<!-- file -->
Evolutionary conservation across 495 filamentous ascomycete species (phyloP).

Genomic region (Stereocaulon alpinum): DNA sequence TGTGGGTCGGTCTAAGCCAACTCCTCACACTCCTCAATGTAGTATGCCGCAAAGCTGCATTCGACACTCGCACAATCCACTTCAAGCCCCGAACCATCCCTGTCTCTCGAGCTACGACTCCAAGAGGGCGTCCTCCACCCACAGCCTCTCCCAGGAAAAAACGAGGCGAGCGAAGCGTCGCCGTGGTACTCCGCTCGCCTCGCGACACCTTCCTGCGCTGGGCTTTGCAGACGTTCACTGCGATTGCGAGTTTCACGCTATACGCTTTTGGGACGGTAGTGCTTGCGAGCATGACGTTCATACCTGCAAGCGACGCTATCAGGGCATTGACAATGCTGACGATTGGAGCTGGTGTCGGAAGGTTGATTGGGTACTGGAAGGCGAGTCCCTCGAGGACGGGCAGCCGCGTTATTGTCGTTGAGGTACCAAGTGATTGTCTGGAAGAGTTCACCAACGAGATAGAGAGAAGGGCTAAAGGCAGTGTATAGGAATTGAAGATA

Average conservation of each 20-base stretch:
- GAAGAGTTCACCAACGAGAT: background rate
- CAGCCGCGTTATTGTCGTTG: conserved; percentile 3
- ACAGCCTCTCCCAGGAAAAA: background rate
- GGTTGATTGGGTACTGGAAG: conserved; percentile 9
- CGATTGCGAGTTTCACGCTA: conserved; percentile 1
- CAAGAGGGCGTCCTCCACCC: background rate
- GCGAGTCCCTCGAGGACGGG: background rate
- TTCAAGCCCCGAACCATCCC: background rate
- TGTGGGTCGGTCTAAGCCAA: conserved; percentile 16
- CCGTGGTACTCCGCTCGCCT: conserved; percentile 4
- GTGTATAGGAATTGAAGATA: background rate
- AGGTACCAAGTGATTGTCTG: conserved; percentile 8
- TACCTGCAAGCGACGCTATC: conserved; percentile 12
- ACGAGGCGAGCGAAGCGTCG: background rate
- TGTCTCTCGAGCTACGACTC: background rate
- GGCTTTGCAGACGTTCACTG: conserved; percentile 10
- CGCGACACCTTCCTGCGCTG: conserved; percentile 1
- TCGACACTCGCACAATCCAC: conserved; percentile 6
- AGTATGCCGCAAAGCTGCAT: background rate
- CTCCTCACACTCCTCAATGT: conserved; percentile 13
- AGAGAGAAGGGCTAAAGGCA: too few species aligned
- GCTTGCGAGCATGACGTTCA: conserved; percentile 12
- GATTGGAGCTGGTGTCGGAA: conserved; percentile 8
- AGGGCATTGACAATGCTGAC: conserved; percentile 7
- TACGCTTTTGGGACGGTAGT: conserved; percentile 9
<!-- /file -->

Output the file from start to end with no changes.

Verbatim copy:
Evolutionary conservation across 495 filamentous ascomycete species (phyloP).

Genomic region (Stereocaulon alpinum): DNA sequence TGTGGGTCGGTCTAAGCCAACTCCTCACACTCCTCAATGTAGTATGCCGCAAAGCTGCATTCGACACTCGCACAATCCACTTCAAGCCCCGAACCATCCCTGTCTCTCGAGCTACGACTCCAAGAGGGCGTCCTCCACCCACAGCCTCTCCCAGGAAAAAACGAGGCGAGCGAAGCGTCGCCGTGGTACTCCGCTCGCCTCGCGACACCTTCCTGCGCTGGGCTTTGCAGACGTTCACTGCGATTGCGAGTTTCACGCTATACGCTTTTGGGACGGTAGTGCTTGCGAGCATGACGTTCATACCTGCAAGCGACGCTATCAGGGCATTGACAATGCTGACGATTGGAGCTGGTGTCGGAAGGTTGATTGGGTACTGGAAGGCGAGTCCCTCGAGGACGGGCAGCCGCGTTATTGTCGTTGAGGTACCAAGTGATTGTCTGGAAGAGTTCACCAACGAGATAGAGAGAAGGGCTAAAGGCAGTGTATAGGAATTGAAGATA

Average conservation of each 20-base stretch:
- GAAGAGTTCACCAACGAGAT: background rate
- CAGCCGCGTTATTGTCGTTG: conserved; percentile 3
- ACAGCCTCTCCCAGGAAAAA: background rate
- GGTTGATTGGGTACTGGAAG: conserved; percentile 9
- CGATTGCGAGTTTCACGCTA: conserved; percentile 1
- CAAGAGGGCGTCCTCCACCC: background rate
- GCGAGTCCCTCGAGGACGGG: background rate
- TTCAAGCCCCGAACCATCCC: background rate
- TGTGGGTCGGTCTAAGCCAA: conserved; percentile 16
- CCGTGGTACTCCGCTCGCCT: conserved; percentile 4
- GTGTATAGGAATTGAAGATA: background rate
- AGGTACCAAGTGATTGTCTG: conserved; percentile 8
- TACCTGCAAGCGACGCTATC: conserved; percentile 12
- ACGAGGCGAGCGAAGCGTCG: background rate
- TGTCTCTCGAGCTACGACTC: background rate
- GGCTTTGCAGACGTTCACTG: conserved; percentile 10
- CGCGACACCTTCCTGCGCTG: conserved; percentile 1
- TCGACACTCGCACAATCCAC: conserved; percentile 6
- AGTATGCCGCAAAGCTGCAT: background rate
- CTCCTCACACTCCTCAATGT: conserved; percentile 13
- AGAGAGAAGGGCTAAAGGCA: too few species aligned
- GCTTGCGAGCATGACGTTCA: conserved; percentile 12
- GATTGGAGCTGGTGTCGGAA: conserved; percentile 8
- AGGGCATTGACAATGCTGAC: conserved; percentile 7
- TACGCTTTTGGGACGGTAGT: conserved; percentile 9